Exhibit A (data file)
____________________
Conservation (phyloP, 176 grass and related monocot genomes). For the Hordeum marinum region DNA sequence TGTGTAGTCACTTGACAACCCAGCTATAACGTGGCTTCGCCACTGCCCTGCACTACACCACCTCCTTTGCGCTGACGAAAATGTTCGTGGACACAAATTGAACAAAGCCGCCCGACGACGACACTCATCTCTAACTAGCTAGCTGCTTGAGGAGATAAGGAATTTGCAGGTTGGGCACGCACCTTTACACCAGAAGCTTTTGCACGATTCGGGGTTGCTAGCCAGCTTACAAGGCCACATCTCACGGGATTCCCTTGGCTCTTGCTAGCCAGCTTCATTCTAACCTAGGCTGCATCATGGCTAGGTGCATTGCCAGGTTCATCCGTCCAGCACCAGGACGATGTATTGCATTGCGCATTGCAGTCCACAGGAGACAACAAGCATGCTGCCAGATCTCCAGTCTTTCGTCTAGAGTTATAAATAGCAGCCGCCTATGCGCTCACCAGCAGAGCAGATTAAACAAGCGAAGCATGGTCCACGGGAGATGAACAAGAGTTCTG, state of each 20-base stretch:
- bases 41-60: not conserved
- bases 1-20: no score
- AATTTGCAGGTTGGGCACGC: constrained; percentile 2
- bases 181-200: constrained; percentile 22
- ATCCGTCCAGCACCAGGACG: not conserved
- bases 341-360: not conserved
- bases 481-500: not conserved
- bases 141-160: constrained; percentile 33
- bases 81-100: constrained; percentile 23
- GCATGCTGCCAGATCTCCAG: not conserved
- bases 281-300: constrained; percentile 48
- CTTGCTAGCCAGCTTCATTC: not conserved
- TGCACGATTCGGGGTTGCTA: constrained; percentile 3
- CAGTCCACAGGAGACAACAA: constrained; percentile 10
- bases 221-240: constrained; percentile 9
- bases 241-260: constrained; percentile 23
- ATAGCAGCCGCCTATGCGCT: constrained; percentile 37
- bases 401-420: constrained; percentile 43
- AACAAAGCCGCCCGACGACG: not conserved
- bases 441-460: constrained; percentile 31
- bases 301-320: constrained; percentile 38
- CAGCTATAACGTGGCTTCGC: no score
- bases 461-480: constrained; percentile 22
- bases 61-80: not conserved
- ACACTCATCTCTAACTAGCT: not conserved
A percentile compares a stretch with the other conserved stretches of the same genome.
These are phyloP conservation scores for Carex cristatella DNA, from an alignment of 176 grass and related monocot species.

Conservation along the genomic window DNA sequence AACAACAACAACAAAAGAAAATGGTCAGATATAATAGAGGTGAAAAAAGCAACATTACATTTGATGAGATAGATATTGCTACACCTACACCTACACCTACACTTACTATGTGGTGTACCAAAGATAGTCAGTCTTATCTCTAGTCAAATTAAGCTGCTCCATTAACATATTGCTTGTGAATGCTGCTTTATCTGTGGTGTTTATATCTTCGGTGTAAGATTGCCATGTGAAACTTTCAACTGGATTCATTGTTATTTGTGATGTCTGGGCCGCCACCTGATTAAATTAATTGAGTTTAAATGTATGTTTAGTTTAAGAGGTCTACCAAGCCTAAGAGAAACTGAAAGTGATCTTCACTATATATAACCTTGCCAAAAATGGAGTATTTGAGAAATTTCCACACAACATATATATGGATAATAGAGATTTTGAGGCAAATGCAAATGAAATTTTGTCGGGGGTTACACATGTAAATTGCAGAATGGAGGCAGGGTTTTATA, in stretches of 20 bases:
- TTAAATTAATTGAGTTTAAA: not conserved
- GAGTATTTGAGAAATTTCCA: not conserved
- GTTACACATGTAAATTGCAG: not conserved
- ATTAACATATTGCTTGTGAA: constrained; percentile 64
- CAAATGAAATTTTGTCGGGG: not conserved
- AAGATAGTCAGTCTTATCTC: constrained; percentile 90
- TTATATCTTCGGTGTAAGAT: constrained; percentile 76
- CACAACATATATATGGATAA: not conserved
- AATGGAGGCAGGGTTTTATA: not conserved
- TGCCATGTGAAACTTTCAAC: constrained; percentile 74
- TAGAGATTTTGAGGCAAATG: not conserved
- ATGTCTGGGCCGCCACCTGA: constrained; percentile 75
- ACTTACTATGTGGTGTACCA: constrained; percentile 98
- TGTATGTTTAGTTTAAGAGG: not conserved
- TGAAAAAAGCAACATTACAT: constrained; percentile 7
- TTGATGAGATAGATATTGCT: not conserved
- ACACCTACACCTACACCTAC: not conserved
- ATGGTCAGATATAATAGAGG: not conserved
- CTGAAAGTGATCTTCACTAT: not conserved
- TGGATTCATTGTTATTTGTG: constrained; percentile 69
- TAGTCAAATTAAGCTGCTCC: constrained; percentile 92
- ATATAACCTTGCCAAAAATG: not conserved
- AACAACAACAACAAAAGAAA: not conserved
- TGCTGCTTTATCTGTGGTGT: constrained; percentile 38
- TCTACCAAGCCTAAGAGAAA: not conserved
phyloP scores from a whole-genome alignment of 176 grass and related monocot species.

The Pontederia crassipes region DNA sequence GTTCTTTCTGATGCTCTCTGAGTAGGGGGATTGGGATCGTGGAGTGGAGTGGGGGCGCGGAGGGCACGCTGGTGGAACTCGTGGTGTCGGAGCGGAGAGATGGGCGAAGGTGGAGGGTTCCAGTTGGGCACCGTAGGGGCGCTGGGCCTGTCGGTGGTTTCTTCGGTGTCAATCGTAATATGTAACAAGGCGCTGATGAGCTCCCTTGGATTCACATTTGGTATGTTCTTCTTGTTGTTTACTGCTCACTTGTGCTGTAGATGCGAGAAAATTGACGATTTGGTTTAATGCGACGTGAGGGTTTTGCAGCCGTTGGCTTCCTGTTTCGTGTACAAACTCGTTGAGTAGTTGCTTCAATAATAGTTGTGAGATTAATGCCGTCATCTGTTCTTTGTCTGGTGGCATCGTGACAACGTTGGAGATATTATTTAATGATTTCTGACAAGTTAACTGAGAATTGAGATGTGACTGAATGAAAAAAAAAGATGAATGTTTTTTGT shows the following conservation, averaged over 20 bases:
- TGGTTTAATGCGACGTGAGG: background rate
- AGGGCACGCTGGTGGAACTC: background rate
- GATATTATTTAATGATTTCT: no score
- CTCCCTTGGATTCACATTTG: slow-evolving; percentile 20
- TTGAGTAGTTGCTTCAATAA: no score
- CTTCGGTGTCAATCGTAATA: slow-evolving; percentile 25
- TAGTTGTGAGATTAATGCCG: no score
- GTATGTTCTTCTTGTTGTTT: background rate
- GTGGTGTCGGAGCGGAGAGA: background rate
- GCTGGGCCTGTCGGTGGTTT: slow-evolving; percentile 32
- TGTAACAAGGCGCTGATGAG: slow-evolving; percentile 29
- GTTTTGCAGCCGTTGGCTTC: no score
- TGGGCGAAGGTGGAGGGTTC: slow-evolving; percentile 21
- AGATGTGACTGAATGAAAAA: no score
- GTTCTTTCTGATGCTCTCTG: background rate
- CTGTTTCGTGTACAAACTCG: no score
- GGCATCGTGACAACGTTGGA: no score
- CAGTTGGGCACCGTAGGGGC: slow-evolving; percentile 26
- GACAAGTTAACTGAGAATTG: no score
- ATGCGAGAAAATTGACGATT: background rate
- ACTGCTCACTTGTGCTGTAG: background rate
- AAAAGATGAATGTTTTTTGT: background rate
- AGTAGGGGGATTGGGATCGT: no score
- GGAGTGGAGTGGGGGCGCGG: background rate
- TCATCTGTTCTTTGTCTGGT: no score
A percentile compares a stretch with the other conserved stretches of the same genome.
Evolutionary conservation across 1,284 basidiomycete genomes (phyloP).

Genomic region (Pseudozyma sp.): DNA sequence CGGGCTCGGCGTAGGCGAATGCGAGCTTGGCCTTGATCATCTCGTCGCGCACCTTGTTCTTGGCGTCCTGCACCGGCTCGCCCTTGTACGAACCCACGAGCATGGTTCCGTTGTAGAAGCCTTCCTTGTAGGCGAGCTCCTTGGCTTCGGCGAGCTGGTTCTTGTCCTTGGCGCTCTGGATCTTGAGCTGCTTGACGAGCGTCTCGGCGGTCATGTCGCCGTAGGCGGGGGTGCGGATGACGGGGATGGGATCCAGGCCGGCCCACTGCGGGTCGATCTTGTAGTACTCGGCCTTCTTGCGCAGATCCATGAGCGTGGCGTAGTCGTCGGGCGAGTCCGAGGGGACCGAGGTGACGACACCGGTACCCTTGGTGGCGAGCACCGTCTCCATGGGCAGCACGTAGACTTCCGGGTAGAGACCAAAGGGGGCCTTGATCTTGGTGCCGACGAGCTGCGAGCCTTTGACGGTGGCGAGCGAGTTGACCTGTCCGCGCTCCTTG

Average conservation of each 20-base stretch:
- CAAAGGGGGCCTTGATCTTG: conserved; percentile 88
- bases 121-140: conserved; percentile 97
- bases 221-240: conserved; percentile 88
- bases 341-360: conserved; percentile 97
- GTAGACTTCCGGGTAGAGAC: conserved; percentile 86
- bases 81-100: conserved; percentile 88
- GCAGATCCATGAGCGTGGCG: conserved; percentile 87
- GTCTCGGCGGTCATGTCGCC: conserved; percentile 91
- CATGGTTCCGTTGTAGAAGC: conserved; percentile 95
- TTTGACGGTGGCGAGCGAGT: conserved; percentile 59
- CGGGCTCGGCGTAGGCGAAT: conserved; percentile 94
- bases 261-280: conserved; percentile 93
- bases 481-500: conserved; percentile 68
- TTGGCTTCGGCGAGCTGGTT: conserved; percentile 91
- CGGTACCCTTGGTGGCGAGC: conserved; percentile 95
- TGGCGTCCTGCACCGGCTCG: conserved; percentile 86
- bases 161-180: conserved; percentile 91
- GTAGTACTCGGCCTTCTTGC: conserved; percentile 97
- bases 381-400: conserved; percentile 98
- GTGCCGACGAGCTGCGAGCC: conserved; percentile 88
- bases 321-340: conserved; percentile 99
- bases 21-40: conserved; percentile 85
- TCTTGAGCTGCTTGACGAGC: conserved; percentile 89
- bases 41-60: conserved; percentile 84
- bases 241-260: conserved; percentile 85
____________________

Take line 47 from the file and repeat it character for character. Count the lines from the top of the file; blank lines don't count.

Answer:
- ATGGTCAGATATAATAGAGG: not conserved